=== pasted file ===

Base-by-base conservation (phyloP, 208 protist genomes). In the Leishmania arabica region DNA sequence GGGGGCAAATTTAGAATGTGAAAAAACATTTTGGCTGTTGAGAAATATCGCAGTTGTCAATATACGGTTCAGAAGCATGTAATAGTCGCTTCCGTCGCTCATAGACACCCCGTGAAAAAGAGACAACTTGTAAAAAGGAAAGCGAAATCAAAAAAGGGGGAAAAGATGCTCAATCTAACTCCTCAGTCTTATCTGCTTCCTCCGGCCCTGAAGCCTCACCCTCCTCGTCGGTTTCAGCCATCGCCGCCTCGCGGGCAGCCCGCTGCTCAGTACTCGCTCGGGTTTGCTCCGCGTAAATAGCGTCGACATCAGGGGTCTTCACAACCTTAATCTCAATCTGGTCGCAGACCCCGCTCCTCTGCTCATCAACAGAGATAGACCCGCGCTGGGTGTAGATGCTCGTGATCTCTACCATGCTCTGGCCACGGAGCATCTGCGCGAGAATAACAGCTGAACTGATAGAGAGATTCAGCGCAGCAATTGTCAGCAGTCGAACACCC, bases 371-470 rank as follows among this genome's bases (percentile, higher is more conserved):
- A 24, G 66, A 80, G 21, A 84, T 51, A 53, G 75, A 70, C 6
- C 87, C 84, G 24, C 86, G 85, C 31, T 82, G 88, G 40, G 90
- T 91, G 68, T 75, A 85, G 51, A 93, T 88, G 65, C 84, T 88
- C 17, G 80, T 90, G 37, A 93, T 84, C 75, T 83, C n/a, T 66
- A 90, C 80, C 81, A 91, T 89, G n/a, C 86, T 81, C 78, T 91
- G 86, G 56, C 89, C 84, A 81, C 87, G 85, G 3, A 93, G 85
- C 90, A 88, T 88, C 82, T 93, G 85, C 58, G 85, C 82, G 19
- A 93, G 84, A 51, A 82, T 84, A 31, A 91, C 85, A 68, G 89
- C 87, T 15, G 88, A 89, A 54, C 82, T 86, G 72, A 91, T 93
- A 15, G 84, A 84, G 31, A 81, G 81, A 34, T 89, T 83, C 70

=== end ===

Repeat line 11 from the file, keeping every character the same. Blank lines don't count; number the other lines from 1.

- A 15, G 84, A 84, G 31, A 81, G 81, A 34, T 89, T 83, C 70